Published on: Tuesday, May 29, 2018

In Collins v. Virginia, No. 16-1027, the United States Supreme Court, in a 8 to 1 oinion delivered by Justice Sotomayor, held that "the automobile exception to the Fourth Amendment does not permit an officer without a warrant to enter a home or its curtilage in order to search a vehicle," reversing the Supreme Court of Virginia.  


In this case, police investigated two traffic accidents that involved a black and orange motorcycle that was likely stolen and in the possession of Ryan Collins. After seeing photographs of a black and orange motorcycle on Collins's facebook page, the police went to his house where they saw from the street what appeared to be a black and orange motorcycle under a white tarp parked in the curtilage of the house. Without a warrant, the police entered the curtilage, removed the tarp, confirmed the motorcycle was stolen, replaced the tarp, waited for Collins to come home and arrested him. A Virginia trial court denied Collins's motion to suppress and he was convicted of receiving stolen property.  The Virginia Supreme Court affirmed Collins's conviction holding that the warrantless search was justified under the automobile exception to the Fourth Amendment.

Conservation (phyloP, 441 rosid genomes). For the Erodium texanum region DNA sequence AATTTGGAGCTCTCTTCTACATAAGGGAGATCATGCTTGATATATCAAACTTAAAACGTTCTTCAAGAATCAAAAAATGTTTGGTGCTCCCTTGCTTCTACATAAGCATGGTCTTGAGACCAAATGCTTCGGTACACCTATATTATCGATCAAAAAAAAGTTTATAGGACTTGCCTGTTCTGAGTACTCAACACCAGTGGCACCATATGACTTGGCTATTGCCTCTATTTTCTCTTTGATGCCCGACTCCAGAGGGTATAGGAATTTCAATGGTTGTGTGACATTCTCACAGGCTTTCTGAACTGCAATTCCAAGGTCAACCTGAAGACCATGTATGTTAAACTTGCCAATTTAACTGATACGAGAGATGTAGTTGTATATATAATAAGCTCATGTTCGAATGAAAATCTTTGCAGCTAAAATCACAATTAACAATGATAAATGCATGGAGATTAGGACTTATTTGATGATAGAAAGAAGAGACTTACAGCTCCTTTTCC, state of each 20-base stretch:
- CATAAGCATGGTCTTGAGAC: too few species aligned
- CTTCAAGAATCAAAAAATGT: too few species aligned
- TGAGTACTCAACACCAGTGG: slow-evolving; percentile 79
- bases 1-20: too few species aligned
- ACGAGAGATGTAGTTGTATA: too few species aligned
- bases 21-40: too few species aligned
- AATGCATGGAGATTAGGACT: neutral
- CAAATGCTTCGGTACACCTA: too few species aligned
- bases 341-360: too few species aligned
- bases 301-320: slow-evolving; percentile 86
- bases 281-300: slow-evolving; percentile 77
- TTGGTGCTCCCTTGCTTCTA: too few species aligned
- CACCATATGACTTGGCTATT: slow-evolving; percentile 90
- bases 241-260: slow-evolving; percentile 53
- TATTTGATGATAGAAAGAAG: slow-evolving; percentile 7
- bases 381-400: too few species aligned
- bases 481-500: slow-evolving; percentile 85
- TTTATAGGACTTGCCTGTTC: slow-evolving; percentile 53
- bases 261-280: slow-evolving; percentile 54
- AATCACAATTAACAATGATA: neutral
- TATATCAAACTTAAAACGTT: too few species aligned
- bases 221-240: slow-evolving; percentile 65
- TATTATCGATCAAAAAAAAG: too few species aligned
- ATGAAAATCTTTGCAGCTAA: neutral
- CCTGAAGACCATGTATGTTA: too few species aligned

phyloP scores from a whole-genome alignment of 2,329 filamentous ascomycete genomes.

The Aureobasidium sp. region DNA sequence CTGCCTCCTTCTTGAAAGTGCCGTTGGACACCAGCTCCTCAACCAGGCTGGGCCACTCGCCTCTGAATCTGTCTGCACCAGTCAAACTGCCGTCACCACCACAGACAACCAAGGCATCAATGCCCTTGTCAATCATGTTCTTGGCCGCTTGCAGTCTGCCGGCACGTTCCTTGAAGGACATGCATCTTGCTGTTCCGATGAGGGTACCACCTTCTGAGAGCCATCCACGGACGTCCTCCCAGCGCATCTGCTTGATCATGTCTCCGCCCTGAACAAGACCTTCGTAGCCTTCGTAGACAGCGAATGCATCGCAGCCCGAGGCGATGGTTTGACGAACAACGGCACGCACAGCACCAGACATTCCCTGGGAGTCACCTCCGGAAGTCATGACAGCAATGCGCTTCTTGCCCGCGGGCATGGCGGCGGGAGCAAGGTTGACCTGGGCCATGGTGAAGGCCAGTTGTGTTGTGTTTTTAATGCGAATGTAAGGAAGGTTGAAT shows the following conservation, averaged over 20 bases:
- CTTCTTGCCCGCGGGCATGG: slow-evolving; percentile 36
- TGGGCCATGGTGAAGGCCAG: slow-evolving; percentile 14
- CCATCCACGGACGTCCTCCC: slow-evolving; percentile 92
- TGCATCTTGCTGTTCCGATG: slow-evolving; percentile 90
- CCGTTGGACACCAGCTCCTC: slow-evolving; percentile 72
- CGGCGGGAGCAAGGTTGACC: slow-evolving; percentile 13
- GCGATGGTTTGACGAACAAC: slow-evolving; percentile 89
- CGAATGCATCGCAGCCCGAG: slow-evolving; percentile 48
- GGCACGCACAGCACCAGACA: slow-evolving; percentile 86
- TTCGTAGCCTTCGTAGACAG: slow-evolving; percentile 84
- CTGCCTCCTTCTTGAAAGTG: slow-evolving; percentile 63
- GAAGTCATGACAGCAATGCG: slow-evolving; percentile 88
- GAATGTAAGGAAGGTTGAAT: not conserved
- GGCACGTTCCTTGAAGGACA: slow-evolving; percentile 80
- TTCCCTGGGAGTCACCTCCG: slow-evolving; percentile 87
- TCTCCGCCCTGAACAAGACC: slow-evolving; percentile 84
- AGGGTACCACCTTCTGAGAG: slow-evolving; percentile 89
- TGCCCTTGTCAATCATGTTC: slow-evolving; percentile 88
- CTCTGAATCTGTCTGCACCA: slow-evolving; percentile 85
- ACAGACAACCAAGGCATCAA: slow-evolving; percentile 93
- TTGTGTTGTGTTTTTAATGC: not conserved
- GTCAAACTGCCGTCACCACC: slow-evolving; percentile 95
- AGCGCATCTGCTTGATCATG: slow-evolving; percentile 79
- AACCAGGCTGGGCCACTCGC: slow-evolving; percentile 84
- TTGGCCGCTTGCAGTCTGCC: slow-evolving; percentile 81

Reversing, the Supreme Court determined the part of the driveway where the motorcycle was parked, i.e., inside a partially enclosed top portion of the driveway that abuts the house, was part of the "curtilage" of the house.  Reasoning the scope of the automobile exception extends no further than the automobile itself, the Court concluded the officer's invasion of the curtilage was not justified by the automobile exception.


Justice Thomas concurred separately, acknowledging that the Court's opinion "correctly resolves the Fourth Amendment question in this case," but questioning the authority of the Court's authority to apply the exclusionary rule on the States.  In Thomas's view, "[t]he assumption that the state courts must apply the federal exclusionary rule is legally dubious," and the Court should revisit that question.  Justice Alito dissented, arguing that the search of the motorcycle in the curtilage was "entirely reasonable," emphasizing that the motorcycle was no less mobile because of its location in the curtilage.


The merits briefing in Collins is available at the Surpreme Court's website here. The Training Division provides resouces on search and seizure generally, search and seizure automobile searches, and search and seizure involving wiretaps and electronic surveillance